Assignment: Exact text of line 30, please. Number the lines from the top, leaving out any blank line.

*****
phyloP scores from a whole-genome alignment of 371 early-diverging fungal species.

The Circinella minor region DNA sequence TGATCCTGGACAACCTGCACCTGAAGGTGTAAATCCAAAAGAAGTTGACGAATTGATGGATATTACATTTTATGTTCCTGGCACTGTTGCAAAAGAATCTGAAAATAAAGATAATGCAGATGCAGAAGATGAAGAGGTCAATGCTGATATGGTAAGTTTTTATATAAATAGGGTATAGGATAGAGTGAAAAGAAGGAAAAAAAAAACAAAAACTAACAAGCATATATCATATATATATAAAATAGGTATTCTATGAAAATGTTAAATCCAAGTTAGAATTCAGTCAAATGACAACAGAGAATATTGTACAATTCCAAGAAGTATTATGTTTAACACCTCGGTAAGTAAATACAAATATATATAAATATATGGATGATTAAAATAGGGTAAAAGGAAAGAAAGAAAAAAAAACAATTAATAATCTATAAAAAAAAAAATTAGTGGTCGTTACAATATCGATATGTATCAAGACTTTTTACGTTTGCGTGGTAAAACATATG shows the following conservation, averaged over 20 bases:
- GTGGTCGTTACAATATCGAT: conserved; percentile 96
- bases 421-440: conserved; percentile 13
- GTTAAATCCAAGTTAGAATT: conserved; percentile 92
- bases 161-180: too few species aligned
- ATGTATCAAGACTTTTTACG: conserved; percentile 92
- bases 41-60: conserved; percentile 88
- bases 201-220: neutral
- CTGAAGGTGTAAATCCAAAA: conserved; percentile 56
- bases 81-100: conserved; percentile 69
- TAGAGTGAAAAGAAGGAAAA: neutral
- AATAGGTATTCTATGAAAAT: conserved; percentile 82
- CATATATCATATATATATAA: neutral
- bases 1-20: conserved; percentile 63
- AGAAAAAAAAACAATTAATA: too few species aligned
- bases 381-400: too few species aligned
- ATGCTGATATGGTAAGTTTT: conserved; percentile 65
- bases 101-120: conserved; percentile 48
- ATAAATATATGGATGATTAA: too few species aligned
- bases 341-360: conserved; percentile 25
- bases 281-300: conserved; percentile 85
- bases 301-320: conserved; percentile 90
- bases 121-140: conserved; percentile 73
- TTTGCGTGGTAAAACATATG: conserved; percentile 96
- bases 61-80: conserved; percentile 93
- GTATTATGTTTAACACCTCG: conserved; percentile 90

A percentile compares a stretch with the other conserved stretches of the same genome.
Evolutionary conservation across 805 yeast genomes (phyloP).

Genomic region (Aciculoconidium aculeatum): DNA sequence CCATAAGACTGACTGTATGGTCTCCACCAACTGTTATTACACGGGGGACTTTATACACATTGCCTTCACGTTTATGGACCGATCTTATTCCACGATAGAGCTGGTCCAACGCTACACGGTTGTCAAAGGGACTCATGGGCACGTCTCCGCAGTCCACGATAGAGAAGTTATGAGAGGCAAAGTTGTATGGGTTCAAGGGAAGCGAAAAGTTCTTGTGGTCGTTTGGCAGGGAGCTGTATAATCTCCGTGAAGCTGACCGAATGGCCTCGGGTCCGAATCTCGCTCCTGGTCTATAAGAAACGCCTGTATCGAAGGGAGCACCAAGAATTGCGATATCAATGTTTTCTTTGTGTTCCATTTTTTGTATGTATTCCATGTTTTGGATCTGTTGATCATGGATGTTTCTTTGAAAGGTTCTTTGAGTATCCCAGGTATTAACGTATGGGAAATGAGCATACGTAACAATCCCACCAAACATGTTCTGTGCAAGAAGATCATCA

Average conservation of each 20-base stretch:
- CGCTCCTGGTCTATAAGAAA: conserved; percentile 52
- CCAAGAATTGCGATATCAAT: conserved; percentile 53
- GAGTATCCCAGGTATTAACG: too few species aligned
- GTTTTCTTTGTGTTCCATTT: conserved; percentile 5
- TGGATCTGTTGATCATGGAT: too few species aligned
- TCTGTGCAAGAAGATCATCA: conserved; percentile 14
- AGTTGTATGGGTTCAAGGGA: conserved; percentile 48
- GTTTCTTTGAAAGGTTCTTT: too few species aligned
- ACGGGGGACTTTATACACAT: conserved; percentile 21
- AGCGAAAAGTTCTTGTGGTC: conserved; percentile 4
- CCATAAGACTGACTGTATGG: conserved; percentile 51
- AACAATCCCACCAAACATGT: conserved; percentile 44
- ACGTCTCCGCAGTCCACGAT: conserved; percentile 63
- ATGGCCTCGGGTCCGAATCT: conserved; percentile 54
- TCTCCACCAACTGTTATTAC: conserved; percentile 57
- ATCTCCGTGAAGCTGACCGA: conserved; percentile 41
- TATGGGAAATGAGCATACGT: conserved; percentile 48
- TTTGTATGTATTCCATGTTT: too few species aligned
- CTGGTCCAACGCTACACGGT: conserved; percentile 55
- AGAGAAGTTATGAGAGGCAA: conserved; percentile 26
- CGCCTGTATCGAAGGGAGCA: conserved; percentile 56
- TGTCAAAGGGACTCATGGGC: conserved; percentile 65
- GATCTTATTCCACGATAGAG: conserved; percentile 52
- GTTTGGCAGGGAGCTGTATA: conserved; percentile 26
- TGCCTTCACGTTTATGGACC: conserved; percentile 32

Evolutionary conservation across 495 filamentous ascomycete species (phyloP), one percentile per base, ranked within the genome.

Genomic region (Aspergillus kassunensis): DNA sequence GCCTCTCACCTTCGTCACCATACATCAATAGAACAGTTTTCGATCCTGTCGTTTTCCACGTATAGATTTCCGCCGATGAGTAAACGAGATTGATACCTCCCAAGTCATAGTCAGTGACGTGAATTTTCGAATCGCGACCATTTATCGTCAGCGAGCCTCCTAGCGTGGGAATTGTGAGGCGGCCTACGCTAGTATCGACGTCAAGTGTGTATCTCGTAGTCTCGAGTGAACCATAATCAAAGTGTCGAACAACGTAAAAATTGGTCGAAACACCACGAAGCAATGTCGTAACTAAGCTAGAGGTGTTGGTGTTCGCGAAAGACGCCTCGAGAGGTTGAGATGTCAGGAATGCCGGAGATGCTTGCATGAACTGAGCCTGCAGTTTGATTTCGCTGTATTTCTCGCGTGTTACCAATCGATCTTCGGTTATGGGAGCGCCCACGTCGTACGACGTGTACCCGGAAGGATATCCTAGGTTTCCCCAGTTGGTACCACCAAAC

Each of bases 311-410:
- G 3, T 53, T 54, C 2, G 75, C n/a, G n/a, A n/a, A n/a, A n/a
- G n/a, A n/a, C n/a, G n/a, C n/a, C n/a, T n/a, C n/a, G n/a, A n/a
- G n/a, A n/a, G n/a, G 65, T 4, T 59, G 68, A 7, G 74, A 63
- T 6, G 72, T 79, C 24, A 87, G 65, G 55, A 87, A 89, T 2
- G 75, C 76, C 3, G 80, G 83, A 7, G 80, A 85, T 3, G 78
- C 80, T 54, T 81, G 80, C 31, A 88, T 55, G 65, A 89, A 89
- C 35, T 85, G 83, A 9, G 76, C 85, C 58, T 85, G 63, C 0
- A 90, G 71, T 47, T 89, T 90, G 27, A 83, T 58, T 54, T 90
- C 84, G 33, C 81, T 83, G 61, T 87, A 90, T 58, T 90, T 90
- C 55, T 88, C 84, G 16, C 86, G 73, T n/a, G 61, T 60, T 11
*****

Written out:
Genomic region (Aciculoconidium aculeatum): DNA sequence CCATAAGACTGACTGTATGGTCTCCACCAACTGTTATTACACGGGGGACTTTATACACATTGCCTTCACGTTTATGGACCGATCTTATTCCACGATAGAGCTGGTCCAACGCTACACGGTTGTCAAAGGGACTCATGGGCACGTCTCCGCAGTCCACGATAGAGAAGTTATGAGAGGCAAAGTTGTATGGGTTCAAGGGAAGCGAAAAGTTCTTGTGGTCGTTTGGCAGGGAGCTGTATAATCTCCGTGAAGCTGACCGAATGGCCTCGGGTCCGAATCTCGCTCCTGGTCTATAAGAAACGCCTGTATCGAAGGGAGCACCAAGAATTGCGATATCAATGTTTTCTTTGTGTTCCATTTTTTGTATGTATTCCATGTTTTGGATCTGTTGATCATGGATGTTTCTTTGAAAGGTTCTTTGAGTATCCCAGGTATTAACGTATGGGAAATGAGCATACGTAACAATCCCACCAAACATGTTCTGTGCAAGAAGATCATCA